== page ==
Restructuring Risks Undermining NZ Export Reputation Saturday, Nov 8, 2003
Restructuring by AgResearch could undermine the standards of oversight for animal health in New Zealand and threaten our reputation overseas.
Ensuring animal health is vital for our export image. Government support for the diagnostic and control research of disease at AgResearch must be the aim for publicly funded research.
In the event of new diseases emerging, a good diagnostic and response unit is essential. Recent incidents of diseases include the 'provisionally confirmed' post-weaning multi-specific wasting syndrome (PMWS) an 'exotic' pig disease and Mycoplasma mycoides in cattle . The latter is apparently a less virile version of other related diseases, some of which are of serious concern worldwide.
With the increased incidence of transgenic GE animals being developed in New Zealand using human and other genes, the spectre of new pathogens emerging cannot be ignored. These experiments make it even more important that New Zealand is protected by a sophisticated and properly funded system to identify diseases.
" We are concerned that once again New Zealand is being sold-short. We are told we have the best standards in the world, but ongoing dismantling of them and breaches that ERMA and MAF have failed to prevent risks that reputation," says Jon Carapiet from GE Free NZ in food and environment.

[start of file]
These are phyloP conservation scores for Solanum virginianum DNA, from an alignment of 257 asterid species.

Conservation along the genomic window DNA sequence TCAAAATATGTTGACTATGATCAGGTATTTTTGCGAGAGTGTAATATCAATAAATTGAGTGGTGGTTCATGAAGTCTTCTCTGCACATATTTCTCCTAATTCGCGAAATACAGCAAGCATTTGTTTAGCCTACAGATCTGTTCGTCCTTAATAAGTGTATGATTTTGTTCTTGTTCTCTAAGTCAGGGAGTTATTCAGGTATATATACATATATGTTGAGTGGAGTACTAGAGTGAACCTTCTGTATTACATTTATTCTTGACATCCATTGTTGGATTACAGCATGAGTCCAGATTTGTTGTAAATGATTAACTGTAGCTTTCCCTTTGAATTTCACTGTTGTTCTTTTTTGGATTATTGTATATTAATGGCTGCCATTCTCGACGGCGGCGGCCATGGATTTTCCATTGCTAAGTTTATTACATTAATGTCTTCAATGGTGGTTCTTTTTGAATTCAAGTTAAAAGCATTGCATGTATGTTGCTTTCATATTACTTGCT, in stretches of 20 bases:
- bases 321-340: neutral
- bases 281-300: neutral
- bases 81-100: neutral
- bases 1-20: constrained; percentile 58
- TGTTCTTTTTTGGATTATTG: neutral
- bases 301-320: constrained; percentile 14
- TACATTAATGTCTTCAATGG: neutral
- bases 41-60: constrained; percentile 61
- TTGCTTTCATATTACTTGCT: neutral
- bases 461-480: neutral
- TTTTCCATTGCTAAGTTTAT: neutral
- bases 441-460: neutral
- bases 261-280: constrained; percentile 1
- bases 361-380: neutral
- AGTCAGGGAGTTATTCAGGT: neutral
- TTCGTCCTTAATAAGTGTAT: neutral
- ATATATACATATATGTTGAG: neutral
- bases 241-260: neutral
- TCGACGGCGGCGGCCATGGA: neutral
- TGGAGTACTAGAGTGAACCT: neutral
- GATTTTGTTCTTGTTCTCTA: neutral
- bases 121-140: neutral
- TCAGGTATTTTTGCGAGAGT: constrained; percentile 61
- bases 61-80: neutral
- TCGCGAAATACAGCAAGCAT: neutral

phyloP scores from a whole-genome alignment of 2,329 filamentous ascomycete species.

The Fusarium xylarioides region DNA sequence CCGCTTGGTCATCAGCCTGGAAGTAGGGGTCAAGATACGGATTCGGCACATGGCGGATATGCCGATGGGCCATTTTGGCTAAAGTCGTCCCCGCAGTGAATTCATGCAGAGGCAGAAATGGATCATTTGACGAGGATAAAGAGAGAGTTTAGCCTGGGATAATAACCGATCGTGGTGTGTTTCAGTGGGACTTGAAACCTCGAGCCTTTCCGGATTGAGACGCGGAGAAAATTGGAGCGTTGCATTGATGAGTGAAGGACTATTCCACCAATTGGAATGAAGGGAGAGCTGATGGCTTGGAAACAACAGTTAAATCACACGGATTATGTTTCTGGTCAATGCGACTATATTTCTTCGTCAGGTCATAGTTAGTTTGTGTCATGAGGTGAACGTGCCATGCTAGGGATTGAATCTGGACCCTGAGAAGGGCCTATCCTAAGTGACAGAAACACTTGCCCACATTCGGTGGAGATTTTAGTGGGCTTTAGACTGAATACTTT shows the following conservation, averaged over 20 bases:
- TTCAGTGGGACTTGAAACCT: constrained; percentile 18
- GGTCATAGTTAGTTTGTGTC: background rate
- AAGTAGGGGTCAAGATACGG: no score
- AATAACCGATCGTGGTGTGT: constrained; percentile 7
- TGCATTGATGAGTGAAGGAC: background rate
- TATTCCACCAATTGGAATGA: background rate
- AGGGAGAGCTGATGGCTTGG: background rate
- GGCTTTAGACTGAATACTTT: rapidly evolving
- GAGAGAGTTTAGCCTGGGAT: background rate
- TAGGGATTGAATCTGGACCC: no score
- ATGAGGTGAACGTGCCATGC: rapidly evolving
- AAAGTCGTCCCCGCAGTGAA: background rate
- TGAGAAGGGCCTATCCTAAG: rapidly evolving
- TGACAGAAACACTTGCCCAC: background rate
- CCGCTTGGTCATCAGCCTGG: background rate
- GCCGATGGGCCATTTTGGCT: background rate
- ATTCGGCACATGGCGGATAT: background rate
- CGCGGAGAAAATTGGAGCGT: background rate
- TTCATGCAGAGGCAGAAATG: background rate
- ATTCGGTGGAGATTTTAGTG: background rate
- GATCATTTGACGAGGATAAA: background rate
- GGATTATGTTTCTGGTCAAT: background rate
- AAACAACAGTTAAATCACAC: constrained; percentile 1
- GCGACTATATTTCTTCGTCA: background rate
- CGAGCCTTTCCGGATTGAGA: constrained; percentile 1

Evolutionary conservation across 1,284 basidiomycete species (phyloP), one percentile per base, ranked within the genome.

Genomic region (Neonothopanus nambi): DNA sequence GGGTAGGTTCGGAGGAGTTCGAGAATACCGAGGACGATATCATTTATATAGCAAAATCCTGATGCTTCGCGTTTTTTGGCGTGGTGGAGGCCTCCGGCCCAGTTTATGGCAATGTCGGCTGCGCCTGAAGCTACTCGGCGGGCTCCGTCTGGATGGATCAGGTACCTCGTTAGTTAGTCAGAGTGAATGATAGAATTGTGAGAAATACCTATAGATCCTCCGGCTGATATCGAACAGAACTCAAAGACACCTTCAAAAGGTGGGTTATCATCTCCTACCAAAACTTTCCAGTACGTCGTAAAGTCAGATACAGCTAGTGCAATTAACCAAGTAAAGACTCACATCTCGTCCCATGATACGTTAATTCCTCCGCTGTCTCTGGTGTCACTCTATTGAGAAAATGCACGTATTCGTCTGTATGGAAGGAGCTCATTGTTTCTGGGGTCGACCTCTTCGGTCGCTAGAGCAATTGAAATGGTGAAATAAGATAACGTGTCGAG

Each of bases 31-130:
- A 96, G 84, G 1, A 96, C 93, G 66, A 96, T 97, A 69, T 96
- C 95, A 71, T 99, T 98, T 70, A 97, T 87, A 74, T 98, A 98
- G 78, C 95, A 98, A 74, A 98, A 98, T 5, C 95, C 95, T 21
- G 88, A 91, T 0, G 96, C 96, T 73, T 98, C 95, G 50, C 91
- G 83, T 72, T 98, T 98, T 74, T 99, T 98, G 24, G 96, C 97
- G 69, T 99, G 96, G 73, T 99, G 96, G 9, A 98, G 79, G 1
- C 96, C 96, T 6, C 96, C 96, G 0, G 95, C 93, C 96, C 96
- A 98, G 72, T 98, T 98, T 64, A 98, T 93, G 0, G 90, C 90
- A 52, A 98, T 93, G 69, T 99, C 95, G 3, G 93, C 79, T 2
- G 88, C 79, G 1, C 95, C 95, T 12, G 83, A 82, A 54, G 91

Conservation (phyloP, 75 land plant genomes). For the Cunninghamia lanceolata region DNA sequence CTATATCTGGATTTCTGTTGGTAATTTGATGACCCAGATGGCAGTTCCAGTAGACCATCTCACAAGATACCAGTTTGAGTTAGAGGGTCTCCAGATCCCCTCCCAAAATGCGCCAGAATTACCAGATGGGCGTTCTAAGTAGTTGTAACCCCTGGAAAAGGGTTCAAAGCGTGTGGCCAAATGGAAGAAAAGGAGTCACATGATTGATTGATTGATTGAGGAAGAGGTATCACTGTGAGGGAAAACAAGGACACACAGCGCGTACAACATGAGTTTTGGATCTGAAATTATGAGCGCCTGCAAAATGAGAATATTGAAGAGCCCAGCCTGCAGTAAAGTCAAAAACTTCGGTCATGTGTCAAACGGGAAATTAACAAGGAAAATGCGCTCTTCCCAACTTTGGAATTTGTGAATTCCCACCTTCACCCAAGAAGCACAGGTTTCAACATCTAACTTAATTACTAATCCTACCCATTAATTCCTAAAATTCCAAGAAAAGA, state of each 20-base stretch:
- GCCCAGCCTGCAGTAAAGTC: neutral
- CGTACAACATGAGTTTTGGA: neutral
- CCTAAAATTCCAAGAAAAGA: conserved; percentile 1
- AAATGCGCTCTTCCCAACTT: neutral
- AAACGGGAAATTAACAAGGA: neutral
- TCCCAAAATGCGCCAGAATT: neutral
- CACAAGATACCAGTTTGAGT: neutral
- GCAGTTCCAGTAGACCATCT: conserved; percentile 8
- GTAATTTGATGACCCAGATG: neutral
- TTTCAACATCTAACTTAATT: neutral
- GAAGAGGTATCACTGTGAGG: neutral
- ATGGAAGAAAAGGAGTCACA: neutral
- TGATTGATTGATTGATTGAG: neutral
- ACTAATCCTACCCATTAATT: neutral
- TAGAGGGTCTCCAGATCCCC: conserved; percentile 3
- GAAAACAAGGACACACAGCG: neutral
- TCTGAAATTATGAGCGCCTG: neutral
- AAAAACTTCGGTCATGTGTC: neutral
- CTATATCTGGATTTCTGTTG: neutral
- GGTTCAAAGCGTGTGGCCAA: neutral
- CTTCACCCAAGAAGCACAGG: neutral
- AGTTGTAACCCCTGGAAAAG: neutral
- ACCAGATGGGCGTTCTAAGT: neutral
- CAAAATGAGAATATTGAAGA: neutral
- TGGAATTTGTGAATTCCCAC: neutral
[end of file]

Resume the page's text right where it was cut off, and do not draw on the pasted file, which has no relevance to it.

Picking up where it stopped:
In order to maintain public confidence in our exports it is vital to have research that routinely establishes good animal health. Unfortunately, even with the long-running GE sheep trials the standards have not been met. Illness in some of these animals has gone un-investigated and the restructuring of the organisation now going on seems to do nothing except make matters worse.
Crown Research Institute AgResearch, partially publicly funded, is actively involved in GE experimentation with cows, and collaborates with overseas research partners. Their spin-off stand-alone company Celentis, takes research to commercialisation reaping any financial benefits. Reportedly many scientists at AgResearch have been unhappy about the focus on GE, but would no doubt be censored if they were to speak out.